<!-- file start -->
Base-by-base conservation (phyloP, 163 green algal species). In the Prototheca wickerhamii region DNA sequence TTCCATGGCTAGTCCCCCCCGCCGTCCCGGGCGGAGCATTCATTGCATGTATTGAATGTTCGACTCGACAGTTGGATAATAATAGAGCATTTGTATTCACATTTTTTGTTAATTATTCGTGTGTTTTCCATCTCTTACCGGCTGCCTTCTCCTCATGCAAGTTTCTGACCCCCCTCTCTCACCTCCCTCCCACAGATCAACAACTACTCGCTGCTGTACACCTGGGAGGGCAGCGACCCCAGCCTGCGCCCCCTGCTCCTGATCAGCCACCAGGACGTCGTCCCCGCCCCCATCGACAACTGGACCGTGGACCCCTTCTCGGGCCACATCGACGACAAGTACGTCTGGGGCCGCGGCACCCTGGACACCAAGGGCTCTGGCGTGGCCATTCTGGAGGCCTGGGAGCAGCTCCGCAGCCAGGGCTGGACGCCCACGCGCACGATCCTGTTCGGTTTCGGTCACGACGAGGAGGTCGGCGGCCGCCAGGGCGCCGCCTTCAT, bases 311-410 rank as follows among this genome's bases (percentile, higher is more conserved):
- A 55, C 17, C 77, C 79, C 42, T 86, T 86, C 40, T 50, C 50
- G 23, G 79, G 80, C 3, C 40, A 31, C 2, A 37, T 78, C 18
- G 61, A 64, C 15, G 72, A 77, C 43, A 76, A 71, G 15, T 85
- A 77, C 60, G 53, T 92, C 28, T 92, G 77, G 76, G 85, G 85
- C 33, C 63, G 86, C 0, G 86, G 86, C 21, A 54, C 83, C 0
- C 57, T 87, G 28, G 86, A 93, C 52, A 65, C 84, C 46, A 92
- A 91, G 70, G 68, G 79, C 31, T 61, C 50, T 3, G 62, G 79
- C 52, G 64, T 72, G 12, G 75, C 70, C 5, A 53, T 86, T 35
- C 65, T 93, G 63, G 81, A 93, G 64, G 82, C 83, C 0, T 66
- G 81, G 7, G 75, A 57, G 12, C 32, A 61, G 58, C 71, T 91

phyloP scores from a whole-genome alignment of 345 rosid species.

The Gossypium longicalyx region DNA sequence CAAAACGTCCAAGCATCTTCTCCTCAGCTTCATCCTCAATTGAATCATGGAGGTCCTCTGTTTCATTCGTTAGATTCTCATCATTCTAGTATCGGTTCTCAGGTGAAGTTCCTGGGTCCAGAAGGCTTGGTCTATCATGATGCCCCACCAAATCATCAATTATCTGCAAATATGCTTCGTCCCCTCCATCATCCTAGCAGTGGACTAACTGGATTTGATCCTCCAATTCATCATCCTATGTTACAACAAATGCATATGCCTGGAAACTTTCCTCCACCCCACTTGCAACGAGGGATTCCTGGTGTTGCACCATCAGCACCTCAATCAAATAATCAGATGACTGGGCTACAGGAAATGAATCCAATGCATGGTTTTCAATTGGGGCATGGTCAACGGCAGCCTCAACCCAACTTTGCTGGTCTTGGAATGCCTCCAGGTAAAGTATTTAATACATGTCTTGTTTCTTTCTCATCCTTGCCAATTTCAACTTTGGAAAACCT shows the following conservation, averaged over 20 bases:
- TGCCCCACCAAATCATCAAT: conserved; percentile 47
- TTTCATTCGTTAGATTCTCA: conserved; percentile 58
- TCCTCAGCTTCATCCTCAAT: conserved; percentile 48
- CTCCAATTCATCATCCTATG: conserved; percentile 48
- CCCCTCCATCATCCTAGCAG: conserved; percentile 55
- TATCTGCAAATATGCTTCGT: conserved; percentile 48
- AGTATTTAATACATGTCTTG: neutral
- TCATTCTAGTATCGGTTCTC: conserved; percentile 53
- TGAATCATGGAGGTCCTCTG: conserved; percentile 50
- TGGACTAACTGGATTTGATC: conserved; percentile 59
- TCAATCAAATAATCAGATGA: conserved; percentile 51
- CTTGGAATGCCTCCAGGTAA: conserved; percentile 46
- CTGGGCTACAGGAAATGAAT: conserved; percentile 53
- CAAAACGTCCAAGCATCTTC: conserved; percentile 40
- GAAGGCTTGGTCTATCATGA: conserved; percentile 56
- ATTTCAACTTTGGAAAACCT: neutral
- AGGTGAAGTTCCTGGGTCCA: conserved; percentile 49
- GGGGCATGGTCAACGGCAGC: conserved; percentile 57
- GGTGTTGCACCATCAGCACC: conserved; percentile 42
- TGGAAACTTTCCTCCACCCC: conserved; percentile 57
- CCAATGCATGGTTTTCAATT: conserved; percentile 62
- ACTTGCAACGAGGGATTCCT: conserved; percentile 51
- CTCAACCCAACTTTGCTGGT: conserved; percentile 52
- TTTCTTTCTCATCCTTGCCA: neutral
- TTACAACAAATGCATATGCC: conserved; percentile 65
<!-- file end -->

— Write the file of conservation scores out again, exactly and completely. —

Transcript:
Base-by-base conservation (phyloP, 163 green algal species). In the Prototheca wickerhamii region DNA sequence TTCCATGGCTAGTCCCCCCCGCCGTCCCGGGCGGAGCATTCATTGCATGTATTGAATGTTCGACTCGACAGTTGGATAATAATAGAGCATTTGTATTCACATTTTTTGTTAATTATTCGTGTGTTTTCCATCTCTTACCGGCTGCCTTCTCCTCATGCAAGTTTCTGACCCCCCTCTCTCACCTCCCTCCCACAGATCAACAACTACTCGCTGCTGTACACCTGGGAGGGCAGCGACCCCAGCCTGCGCCCCCTGCTCCTGATCAGCCACCAGGACGTCGTCCCCGCCCCCATCGACAACTGGACCGTGGACCCCTTCTCGGGCCACATCGACGACAAGTACGTCTGGGGCCGCGGCACCCTGGACACCAAGGGCTCTGGCGTGGCCATTCTGGAGGCCTGGGAGCAGCTCCGCAGCCAGGGCTGGACGCCCACGCGCACGATCCTGTTCGGTTTCGGTCACGACGAGGAGGTCGGCGGCCGCCAGGGCGCCGCCTTCAT, bases 311-410 rank as follows among this genome's bases (percentile, higher is more conserved):
- A 55, C 17, C 77, C 79, C 42, T 86, T 86, C 40, T 50, C 50
- G 23, G 79, G 80, C 3, C 40, A 31, C 2, A 37, T 78, C 18
- G 61, A 64, C 15, G 72, A 77, C 43, A 76, A 71, G 15, T 85
- A 77, C 60, G 53, T 92, C 28, T 92, G 77, G 76, G 85, G 85
- C 33, C 63, G 86, C 0, G 86, G 86, C 21, A 54, C 83, C 0
- C 57, T 87, G 28, G 86, A 93, C 52, A 65, C 84, C 46, A 92
- A 91, G 70, G 68, G 79, C 31, T 61, C 50, T 3, G 62, G 79
- C 52, G 64, T 72, G 12, G 75, C 70, C 5, A 53, T 86, T 35
- C 65, T 93, G 63, G 81, A 93, G 64, G 82, C 83, C 0, T 66
- G 81, G 7, G 75, A 57, G 12, C 32, A 61, G 58, C 71, T 91

phyloP scores from a whole-genome alignment of 345 rosid species.

The Gossypium longicalyx region DNA sequence CAAAACGTCCAAGCATCTTCTCCTCAGCTTCATCCTCAATTGAATCATGGAGGTCCTCTGTTTCATTCGTTAGATTCTCATCATTCTAGTATCGGTTCTCAGGTGAAGTTCCTGGGTCCAGAAGGCTTGGTCTATCATGATGCCCCACCAAATCATCAATTATCTGCAAATATGCTTCGTCCCCTCCATCATCCTAGCAGTGGACTAACTGGATTTGATCCTCCAATTCATCATCCTATGTTACAACAAATGCATATGCCTGGAAACTTTCCTCCACCCCACTTGCAACGAGGGATTCCTGGTGTTGCACCATCAGCACCTCAATCAAATAATCAGATGACTGGGCTACAGGAAATGAATCCAATGCATGGTTTTCAATTGGGGCATGGTCAACGGCAGCCTCAACCCAACTTTGCTGGTCTTGGAATGCCTCCAGGTAAAGTATTTAATACATGTCTTGTTTCTTTCTCATCCTTGCCAATTTCAACTTTGGAAAACCT shows the following conservation, averaged over 20 bases:
- TGCCCCACCAAATCATCAAT: conserved; percentile 47
- TTTCATTCGTTAGATTCTCA: conserved; percentile 58
- TCCTCAGCTTCATCCTCAAT: conserved; percentile 48
- CTCCAATTCATCATCCTATG: conserved; percentile 48
- CCCCTCCATCATCCTAGCAG: conserved; percentile 55
- TATCTGCAAATATGCTTCGT: conserved; percentile 48
- AGTATTTAATACATGTCTTG: neutral
- TCATTCTAGTATCGGTTCTC: conserved; percentile 53
- TGAATCATGGAGGTCCTCTG: conserved; percentile 50
- TGGACTAACTGGATTTGATC: conserved; percentile 59
- TCAATCAAATAATCAGATGA: conserved; percentile 51
- CTTGGAATGCCTCCAGGTAA: conserved; percentile 46
- CTGGGCTACAGGAAATGAAT: conserved; percentile 53
- CAAAACGTCCAAGCATCTTC: conserved; percentile 40
- GAAGGCTTGGTCTATCATGA: conserved; percentile 56
- ATTTCAACTTTGGAAAACCT: neutral
- AGGTGAAGTTCCTGGGTCCA: conserved; percentile 49
- GGGGCATGGTCAACGGCAGC: conserved; percentile 57
- GGTGTTGCACCATCAGCACC: conserved; percentile 42
- TGGAAACTTTCCTCCACCCC: conserved; percentile 57
- CCAATGCATGGTTTTCAATT: conserved; percentile 62
- ACTTGCAACGAGGGATTCCT: conserved; percentile 51
- CTCAACCCAACTTTGCTGGT: conserved; percentile 52
- TTTCTTTCTCATCCTTGCCA: neutral
- TTACAACAAATGCATATGCC: conserved; percentile 65